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European Super League: Premier League teams withdraw names, ESL falls apart

Chelsea was among the first clubs to withdraw their name, and the rest followed. Before Chelsea’s PL match against Burnley was about to take place, The Blues’ fans blocked the team’s bus in front of the Wembley stadium and protested against the Super League. Petr Cech himself engaged with the riled-up crowd, pleading to let the bus through.

The fans’ boycott of their clubs was one of the key reasons for these clubs’ withdrawal. The English clubs made it official by releasing statements publicly.

“We made a mistake, and we apologize for it. As a result of listening to you and the wider football community over recent days, we are withdrawing from the proposed Super League.” Arsenal said in a letter to fans.

“Manchester City Football Club can confirm that it has formally enacted the procedures to withdraw from the group developing plans for a European Super League.” City posted on their website.

Liverpool also posted on their Twitter account, “Liverpool Football Club can confirm that our involvement in proposed plans to form a European Super League has been discontinued.”

Governments and politicians, including United Kingdom Prime Minister Boris Johnson, had also opposed the Super League and promised to do anything in their power to prevent it.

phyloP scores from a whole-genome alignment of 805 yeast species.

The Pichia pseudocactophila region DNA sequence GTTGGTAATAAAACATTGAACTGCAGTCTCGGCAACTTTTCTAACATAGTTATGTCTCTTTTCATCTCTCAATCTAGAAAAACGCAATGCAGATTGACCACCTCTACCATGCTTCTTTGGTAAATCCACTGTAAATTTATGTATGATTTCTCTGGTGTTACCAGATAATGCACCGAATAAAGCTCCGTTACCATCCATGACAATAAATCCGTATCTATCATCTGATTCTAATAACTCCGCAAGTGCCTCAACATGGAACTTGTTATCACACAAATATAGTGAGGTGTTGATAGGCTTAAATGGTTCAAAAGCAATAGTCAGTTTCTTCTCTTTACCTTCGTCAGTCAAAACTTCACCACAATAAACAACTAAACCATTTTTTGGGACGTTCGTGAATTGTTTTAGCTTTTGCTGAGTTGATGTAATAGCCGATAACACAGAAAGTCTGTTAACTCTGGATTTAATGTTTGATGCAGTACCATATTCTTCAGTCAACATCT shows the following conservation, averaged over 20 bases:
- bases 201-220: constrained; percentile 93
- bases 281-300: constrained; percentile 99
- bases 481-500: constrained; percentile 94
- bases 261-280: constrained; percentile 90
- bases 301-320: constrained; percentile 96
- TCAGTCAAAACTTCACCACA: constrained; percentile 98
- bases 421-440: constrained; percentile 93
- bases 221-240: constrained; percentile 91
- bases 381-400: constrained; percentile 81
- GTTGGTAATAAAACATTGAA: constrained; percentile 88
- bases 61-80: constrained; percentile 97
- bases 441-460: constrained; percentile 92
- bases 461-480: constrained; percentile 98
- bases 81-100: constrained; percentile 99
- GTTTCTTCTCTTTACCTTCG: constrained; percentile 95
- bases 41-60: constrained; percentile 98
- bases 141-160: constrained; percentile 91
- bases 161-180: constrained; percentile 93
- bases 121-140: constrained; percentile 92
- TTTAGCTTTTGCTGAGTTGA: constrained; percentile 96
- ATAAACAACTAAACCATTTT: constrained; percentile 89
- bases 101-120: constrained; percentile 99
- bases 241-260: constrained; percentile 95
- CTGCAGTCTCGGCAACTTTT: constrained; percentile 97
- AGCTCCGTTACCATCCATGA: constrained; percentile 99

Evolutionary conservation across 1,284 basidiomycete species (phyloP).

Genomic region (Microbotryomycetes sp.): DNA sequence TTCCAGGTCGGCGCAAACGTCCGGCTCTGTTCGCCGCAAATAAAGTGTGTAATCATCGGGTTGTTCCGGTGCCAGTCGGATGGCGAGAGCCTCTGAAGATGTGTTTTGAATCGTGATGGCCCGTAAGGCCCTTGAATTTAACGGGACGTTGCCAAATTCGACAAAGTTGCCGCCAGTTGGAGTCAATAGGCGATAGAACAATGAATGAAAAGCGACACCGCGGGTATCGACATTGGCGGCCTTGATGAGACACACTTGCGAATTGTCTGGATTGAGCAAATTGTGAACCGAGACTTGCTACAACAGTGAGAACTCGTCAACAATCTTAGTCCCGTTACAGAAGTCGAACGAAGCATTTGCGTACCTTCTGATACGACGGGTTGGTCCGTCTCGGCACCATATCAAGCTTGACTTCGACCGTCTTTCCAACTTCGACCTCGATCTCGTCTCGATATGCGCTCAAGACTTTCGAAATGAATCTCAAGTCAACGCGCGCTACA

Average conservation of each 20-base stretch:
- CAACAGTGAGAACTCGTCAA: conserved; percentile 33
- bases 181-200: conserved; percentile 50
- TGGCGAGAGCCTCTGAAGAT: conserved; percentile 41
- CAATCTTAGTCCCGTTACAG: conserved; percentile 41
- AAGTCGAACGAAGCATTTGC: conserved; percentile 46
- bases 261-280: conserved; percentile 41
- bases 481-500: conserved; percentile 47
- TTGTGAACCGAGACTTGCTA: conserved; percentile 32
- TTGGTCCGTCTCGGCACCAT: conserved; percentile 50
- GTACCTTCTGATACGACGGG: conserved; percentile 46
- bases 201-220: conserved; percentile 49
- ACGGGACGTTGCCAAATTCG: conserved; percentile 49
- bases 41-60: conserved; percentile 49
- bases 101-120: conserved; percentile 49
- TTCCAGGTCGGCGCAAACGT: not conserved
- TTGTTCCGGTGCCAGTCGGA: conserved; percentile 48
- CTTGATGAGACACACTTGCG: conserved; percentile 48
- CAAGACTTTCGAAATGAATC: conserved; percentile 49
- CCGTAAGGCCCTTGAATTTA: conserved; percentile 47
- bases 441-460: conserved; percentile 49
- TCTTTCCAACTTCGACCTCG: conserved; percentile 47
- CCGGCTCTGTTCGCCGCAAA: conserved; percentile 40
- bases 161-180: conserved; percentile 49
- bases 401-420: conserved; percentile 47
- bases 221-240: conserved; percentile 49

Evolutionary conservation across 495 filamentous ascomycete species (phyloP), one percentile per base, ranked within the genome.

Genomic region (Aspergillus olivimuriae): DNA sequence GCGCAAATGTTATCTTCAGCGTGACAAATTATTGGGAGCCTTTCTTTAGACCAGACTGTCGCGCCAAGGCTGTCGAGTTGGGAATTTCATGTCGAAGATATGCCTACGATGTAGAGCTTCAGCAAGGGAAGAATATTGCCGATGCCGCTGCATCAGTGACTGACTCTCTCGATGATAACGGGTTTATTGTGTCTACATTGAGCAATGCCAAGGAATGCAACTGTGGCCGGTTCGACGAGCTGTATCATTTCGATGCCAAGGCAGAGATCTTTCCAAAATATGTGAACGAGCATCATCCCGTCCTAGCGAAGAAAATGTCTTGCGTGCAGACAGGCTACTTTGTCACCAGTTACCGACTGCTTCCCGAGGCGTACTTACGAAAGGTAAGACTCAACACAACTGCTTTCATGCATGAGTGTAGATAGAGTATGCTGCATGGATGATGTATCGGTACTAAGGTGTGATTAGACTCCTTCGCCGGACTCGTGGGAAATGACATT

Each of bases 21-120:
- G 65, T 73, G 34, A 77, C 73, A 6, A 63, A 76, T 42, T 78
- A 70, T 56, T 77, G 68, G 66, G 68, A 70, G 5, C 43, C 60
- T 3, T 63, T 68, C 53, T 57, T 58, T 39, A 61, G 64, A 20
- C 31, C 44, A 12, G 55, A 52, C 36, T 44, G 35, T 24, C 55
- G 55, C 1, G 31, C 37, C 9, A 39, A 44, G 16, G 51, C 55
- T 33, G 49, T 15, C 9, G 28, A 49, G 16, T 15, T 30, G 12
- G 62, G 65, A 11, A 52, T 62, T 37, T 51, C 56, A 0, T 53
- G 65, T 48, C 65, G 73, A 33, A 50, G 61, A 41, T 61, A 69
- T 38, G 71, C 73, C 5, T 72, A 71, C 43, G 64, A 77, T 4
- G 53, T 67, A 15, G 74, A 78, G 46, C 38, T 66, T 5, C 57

Although Real Madrid, Barcelona, Atletico Madrid, Inter Milan, AC Milan, and Juventus are still on board for the competition, they haven’t announced future plans regarding their involvement.

Juventus president Andrea Agnelli is very skeptical as he no longer believes in the existence of the competition, with the Premier League teams pulling out their names on Wednesday. 

“I remain convinced of the beauty of that project. But admittedly … I mean, I don’t think that that project is now still up and running.” Agnelli told Reuters.

Reacting to this development in the upcoming disbandment of the Super League, UEFA president Aleksander Ceferin said, “I said yesterday that it is admirable to admit a mistake, and these clubs made a big mistake,” he said. “But they are back in the fold now, and I know they have a lot to offer not just to our competitions but to the whole of the European game.

“The important thing now is that we move on, rebuild the unity that the game enjoyed before this and move forward together.”


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